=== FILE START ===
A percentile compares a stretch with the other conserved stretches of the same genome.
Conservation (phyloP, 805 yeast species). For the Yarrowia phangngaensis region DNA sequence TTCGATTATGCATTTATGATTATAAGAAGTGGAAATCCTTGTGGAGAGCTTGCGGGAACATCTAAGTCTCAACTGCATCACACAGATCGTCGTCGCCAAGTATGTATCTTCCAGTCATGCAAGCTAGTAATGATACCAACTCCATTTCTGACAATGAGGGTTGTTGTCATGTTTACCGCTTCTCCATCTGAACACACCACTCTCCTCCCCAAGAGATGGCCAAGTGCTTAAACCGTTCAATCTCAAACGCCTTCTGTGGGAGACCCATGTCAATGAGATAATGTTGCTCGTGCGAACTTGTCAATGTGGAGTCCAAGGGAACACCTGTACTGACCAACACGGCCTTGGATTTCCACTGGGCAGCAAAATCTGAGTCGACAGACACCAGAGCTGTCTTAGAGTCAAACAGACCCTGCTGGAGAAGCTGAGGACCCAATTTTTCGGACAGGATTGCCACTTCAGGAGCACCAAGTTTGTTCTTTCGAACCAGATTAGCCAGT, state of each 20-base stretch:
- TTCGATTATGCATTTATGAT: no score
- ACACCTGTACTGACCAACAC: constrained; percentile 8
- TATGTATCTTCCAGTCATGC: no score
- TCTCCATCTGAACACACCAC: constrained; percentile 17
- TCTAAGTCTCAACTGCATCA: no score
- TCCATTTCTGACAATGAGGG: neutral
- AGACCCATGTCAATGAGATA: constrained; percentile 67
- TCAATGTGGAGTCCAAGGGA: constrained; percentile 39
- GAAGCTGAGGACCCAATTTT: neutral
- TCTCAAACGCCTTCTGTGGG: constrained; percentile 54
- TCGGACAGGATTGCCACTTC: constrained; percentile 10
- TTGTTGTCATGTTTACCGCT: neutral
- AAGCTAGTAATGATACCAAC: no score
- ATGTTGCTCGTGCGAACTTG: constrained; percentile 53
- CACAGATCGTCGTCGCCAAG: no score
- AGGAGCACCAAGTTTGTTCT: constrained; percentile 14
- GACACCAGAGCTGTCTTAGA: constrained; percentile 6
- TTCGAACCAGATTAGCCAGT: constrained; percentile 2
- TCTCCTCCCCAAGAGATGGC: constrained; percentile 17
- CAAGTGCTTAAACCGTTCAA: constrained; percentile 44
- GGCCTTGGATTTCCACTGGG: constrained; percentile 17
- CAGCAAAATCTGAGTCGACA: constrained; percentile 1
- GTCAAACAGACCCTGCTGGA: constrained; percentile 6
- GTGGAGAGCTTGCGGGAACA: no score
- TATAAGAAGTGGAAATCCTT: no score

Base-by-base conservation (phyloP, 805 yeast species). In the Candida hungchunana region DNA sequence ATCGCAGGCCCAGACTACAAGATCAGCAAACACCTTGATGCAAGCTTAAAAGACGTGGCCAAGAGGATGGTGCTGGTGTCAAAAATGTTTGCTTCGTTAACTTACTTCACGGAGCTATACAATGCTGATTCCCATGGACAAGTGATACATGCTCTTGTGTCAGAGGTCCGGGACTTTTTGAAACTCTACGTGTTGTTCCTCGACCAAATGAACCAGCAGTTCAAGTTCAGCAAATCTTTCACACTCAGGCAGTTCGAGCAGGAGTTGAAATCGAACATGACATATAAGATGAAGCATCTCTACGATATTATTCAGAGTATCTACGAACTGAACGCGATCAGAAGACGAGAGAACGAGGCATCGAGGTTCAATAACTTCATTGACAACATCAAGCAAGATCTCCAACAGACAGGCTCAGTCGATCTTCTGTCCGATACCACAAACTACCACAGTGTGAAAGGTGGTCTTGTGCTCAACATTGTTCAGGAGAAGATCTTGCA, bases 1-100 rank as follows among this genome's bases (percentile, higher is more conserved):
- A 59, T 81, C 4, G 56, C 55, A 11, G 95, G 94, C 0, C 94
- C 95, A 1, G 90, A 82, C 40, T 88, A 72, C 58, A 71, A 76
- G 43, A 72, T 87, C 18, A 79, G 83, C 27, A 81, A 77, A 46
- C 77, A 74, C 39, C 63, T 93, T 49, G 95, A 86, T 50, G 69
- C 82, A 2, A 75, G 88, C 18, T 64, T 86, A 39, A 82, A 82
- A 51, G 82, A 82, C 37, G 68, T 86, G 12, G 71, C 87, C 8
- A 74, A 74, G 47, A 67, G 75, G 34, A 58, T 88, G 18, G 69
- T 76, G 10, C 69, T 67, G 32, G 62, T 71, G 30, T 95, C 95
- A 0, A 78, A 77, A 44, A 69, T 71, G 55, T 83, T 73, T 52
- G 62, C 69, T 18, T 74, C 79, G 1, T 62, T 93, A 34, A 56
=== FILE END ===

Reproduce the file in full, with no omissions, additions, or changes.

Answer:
A percentile compares a stretch with the other conserved stretches of the same genome.
Conservation (phyloP, 805 yeast species). For the Yarrowia phangngaensis region DNA sequence TTCGATTATGCATTTATGATTATAAGAAGTGGAAATCCTTGTGGAGAGCTTGCGGGAACATCTAAGTCTCAACTGCATCACACAGATCGTCGTCGCCAAGTATGTATCTTCCAGTCATGCAAGCTAGTAATGATACCAACTCCATTTCTGACAATGAGGGTTGTTGTCATGTTTACCGCTTCTCCATCTGAACACACCACTCTCCTCCCCAAGAGATGGCCAAGTGCTTAAACCGTTCAATCTCAAACGCCTTCTGTGGGAGACCCATGTCAATGAGATAATGTTGCTCGTGCGAACTTGTCAATGTGGAGTCCAAGGGAACACCTGTACTGACCAACACGGCCTTGGATTTCCACTGGGCAGCAAAATCTGAGTCGACAGACACCAGAGCTGTCTTAGAGTCAAACAGACCCTGCTGGAGAAGCTGAGGACCCAATTTTTCGGACAGGATTGCCACTTCAGGAGCACCAAGTTTGTTCTTTCGAACCAGATTAGCCAGT, state of each 20-base stretch:
- TTCGATTATGCATTTATGAT: no score
- ACACCTGTACTGACCAACAC: constrained; percentile 8
- TATGTATCTTCCAGTCATGC: no score
- TCTCCATCTGAACACACCAC: constrained; percentile 17
- TCTAAGTCTCAACTGCATCA: no score
- TCCATTTCTGACAATGAGGG: neutral
- AGACCCATGTCAATGAGATA: constrained; percentile 67
- TCAATGTGGAGTCCAAGGGA: constrained; percentile 39
- GAAGCTGAGGACCCAATTTT: neutral
- TCTCAAACGCCTTCTGTGGG: constrained; percentile 54
- TCGGACAGGATTGCCACTTC: constrained; percentile 10
- TTGTTGTCATGTTTACCGCT: neutral
- AAGCTAGTAATGATACCAAC: no score
- ATGTTGCTCGTGCGAACTTG: constrained; percentile 53
- CACAGATCGTCGTCGCCAAG: no score
- AGGAGCACCAAGTTTGTTCT: constrained; percentile 14
- GACACCAGAGCTGTCTTAGA: constrained; percentile 6
- TTCGAACCAGATTAGCCAGT: constrained; percentile 2
- TCTCCTCCCCAAGAGATGGC: constrained; percentile 17
- CAAGTGCTTAAACCGTTCAA: constrained; percentile 44
- GGCCTTGGATTTCCACTGGG: constrained; percentile 17
- CAGCAAAATCTGAGTCGACA: constrained; percentile 1
- GTCAAACAGACCCTGCTGGA: constrained; percentile 6
- GTGGAGAGCTTGCGGGAACA: no score
- TATAAGAAGTGGAAATCCTT: no score

Base-by-base conservation (phyloP, 805 yeast species). In the Candida hungchunana region DNA sequence ATCGCAGGCCCAGACTACAAGATCAGCAAACACCTTGATGCAAGCTTAAAAGACGTGGCCAAGAGGATGGTGCTGGTGTCAAAAATGTTTGCTTCGTTAACTTACTTCACGGAGCTATACAATGCTGATTCCCATGGACAAGTGATACATGCTCTTGTGTCAGAGGTCCGGGACTTTTTGAAACTCTACGTGTTGTTCCTCGACCAAATGAACCAGCAGTTCAAGTTCAGCAAATCTTTCACACTCAGGCAGTTCGAGCAGGAGTTGAAATCGAACATGACATATAAGATGAAGCATCTCTACGATATTATTCAGAGTATCTACGAACTGAACGCGATCAGAAGACGAGAGAACGAGGCATCGAGGTTCAATAACTTCATTGACAACATCAAGCAAGATCTCCAACAGACAGGCTCAGTCGATCTTCTGTCCGATACCACAAACTACCACAGTGTGAAAGGTGGTCTTGTGCTCAACATTGTTCAGGAGAAGATCTTGCA, bases 1-100 rank as follows among this genome's bases (percentile, higher is more conserved):
- A 59, T 81, C 4, G 56, C 55, A 11, G 95, G 94, C 0, C 94
- C 95, A 1, G 90, A 82, C 40, T 88, A 72, C 58, A 71, A 76
- G 43, A 72, T 87, C 18, A 79, G 83, C 27, A 81, A 77, A 46
- C 77, A 74, C 39, C 63, T 93, T 49, G 95, A 86, T 50, G 69
- C 82, A 2, A 75, G 88, C 18, T 64, T 86, A 39, A 82, A 82
- A 51, G 82, A 82, C 37, G 68, T 86, G 12, G 71, C 87, C 8
- A 74, A 74, G 47, A 67, G 75, G 34, A 58, T 88, G 18, G 69
- T 76, G 10, C 69, T 67, G 32, G 62, T 71, G 30, T 95, C 95
- A 0, A 78, A 77, A 44, A 69, T 71, G 55, T 83, T 73, T 52
- G 62, C 69, T 18, T 74, C 79, G 1, T 62, T 93, A 34, A 56